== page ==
Good news for those of you who rely on the Portland Aerial Tram to get from the South Waterfront up to Marquam Hill: It will re-open on July 9th — that’s 21 days ahead of schedule.
The Tram announced the change of plans today:
“Members of the repair team worked 20 hours a day in two shifts, employed innovative repair techniques and also enjoyed the benefit of excellent weather. This combination of factors led to the scheduled track rope maintenance work being completed in 16 days instead of the originally scheduled five weeks.”
Day 6 of the tram closure, and my third day of commuting to the hill without riding the tram. It’s a cool, overcast 60 degrees — perfect for a walk up the hill! OHSU and Go By Tram have provided walking maps for folks wanting to get up and down the hill by foot.
My first decision point (well, after deciding to walk up)! Do I take the stairs or the elevator?
The stairs. There are 132 steps to the Gibbs Street Pedestrian Overpass. This overpass connects South Waterfront to the Lair Hill Neighborhood, crossing over I-5.
There are plenty of wayfinding markings on the ground. Some look official, but others look more like more instruction was needed.
Walking through the Lair Hill neighborhood is wonderful! It would be even better if auto traffic wasn’t pushed through. There is lot of interesting artworks on display at the homes there, and wonderful gardens and plants. It’s interesting to see the view of the neighborhood on ground level rather than from above.
Crossing Barbur Blvd. I wish this crossing had a call signal and flashing lights.
Once past Barbur I was on the last leg. This path goes through the houses at the base of(and on) Marquam Hill.
I’m glad it was a cool overcast morning, because that was a workout! Way more effort than riding the ebike yesterday! But other than crossing Barbur it was a peaceful and enjoyable walk. I actually have been using this route leaving the hill each day. It’s a good way to wind down, do a brain clear and prepare for the ride home.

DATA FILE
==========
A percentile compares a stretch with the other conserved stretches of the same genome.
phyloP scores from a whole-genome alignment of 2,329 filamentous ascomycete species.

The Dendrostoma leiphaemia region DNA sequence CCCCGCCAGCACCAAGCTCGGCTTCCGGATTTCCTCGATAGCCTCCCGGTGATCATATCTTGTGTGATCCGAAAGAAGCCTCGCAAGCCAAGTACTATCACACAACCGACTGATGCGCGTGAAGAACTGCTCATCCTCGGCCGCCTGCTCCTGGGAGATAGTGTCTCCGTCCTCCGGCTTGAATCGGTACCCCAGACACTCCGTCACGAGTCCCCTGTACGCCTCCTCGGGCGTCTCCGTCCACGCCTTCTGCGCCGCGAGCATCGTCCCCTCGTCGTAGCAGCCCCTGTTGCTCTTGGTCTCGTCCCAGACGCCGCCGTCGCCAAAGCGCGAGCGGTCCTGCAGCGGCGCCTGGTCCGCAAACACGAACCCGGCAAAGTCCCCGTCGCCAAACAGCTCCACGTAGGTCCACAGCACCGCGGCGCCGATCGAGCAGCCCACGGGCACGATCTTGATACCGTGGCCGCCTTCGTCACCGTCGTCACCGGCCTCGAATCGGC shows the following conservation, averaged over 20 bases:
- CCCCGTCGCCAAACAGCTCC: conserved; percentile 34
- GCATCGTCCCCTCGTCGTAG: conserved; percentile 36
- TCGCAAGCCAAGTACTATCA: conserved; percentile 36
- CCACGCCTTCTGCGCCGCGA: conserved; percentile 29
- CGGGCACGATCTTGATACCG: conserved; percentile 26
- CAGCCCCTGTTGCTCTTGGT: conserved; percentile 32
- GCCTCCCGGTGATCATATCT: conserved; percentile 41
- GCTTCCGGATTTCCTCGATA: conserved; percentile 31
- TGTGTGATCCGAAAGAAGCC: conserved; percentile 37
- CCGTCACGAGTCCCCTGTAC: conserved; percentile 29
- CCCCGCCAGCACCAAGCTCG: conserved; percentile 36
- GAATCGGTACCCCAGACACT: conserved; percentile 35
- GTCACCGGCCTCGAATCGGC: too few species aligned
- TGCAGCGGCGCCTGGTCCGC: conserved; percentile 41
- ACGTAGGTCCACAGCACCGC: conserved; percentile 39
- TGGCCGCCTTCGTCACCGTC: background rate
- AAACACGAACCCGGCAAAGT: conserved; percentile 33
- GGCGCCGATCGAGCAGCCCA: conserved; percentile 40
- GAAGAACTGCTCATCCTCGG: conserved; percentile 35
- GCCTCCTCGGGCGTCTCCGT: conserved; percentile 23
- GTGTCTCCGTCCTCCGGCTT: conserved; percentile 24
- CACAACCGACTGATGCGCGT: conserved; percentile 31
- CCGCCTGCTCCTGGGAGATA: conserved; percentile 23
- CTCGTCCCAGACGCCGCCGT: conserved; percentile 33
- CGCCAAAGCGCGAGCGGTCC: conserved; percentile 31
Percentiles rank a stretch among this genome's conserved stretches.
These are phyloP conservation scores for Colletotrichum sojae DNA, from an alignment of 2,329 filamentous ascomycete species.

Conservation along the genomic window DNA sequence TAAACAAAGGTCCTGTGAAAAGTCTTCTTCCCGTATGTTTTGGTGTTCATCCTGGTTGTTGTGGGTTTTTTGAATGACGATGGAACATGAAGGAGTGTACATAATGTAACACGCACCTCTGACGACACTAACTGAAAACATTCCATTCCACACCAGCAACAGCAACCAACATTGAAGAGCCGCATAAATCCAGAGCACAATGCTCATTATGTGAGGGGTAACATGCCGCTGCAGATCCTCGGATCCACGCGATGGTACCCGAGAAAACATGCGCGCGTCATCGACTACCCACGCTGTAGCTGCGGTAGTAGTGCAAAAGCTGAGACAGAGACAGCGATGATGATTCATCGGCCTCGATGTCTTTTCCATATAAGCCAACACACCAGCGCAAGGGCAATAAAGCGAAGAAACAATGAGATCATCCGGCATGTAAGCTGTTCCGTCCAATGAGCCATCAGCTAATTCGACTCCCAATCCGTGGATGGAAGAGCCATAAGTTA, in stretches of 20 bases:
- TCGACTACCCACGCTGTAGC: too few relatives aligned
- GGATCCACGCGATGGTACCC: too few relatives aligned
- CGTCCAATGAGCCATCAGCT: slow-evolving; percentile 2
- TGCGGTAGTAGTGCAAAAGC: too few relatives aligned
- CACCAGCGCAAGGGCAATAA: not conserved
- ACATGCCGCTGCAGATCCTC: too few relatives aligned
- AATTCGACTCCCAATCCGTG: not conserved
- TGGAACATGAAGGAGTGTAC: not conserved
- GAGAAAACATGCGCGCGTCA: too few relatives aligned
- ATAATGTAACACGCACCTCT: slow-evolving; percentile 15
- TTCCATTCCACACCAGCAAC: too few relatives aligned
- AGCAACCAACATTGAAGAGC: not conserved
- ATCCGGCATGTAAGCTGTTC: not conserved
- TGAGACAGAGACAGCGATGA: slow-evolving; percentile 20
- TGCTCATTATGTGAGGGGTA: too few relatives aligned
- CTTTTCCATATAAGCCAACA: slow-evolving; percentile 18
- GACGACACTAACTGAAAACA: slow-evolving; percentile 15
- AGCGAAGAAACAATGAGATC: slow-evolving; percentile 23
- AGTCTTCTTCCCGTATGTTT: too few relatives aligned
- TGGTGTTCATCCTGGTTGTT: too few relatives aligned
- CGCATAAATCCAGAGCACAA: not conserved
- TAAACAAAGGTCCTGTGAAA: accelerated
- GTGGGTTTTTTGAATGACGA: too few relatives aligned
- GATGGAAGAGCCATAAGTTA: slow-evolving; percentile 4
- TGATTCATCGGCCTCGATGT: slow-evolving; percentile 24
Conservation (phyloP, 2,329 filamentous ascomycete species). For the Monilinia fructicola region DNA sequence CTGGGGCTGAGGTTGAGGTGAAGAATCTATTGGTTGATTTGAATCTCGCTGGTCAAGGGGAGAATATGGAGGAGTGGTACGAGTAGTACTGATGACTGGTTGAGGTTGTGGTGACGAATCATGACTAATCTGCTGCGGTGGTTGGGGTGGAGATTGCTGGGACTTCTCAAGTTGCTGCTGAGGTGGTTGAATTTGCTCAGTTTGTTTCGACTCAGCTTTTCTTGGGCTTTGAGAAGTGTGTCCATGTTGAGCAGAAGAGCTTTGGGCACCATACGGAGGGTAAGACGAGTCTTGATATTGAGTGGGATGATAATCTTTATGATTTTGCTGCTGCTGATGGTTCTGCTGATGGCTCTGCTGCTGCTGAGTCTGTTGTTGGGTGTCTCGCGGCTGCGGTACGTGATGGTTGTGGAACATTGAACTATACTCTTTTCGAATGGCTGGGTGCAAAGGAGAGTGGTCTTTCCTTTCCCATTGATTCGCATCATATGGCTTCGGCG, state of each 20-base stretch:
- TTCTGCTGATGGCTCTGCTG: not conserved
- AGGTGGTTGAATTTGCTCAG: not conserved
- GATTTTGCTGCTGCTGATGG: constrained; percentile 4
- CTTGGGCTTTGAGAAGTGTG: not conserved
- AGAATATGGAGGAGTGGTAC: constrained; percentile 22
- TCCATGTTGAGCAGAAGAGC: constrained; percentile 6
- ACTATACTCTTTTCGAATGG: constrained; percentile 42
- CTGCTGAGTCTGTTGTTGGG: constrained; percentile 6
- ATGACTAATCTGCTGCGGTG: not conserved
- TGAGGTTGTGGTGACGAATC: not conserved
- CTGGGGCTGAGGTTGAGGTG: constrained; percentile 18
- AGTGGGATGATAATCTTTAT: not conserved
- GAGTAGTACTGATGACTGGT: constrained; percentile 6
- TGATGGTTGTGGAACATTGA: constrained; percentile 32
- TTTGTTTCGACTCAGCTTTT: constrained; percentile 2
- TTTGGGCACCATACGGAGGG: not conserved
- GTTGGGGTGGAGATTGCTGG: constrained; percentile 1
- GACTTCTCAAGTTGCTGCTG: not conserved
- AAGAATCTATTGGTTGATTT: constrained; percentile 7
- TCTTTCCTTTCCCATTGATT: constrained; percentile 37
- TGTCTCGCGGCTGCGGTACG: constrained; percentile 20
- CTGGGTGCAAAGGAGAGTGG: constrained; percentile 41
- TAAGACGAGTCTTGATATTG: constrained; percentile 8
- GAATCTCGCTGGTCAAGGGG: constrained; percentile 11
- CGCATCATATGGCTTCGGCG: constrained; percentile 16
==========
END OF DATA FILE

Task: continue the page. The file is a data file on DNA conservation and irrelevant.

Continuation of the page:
So that’s it for this series. There are other ways (bus, shuttle, riding my own bike) to get up to work during the tram shutdown but I don’t feel the need to document them all. I hope you enjoyed reading about my commute. Please let me know if you have any questions and say hi if you see me riding (or walking) around!
My first time using bike share and my first time on an e-bike. Wheeee! (Photos: Armando Luna)
Today is day 5 of the Portland Aerial Tram shutdown, but for me it’s only the second day I’ve had to deal with getting up the hill without riding the tram. Monday I telecommuted, yesterday I rode one of the shuttles and today I am taking an e-bike. Today was actually my very first time using bike share and riding an ebike.
I chose the Jump bike because I had already downloaded the app and the Lime bikes just arrived yesterday and I don’t have the app yet. OHSU has partnered with these companies to let students and staff use the bikes to get to OHSU, so the usage area is confined to the South Waterfront and the OHSU campus.
After checking my bike in at the Go By Bike valet (Whitaker lot), I opened up the Sobi app and reserved a Jump bike. There were only two, so I got lucky. I as I was trying to remember my pin, my coworker Jennifer showed up and reserved the other bike. She used the Jump bike yesterday to ride up the hill, so I asked her if we could ride together. I loaded my bag and speaker into the Jump bike basket and we were on our way.
As a weekday commuter to OHSU, I am admittedly excited for the tram to be out of service until July 30th. Why? Because I will have a chance to shake up my normal bike commuter from the Hollywood neighborhood to the tram. Most of the commute will be the same but once I cross the Tilikum bridge I will have a few options on getting to the hill.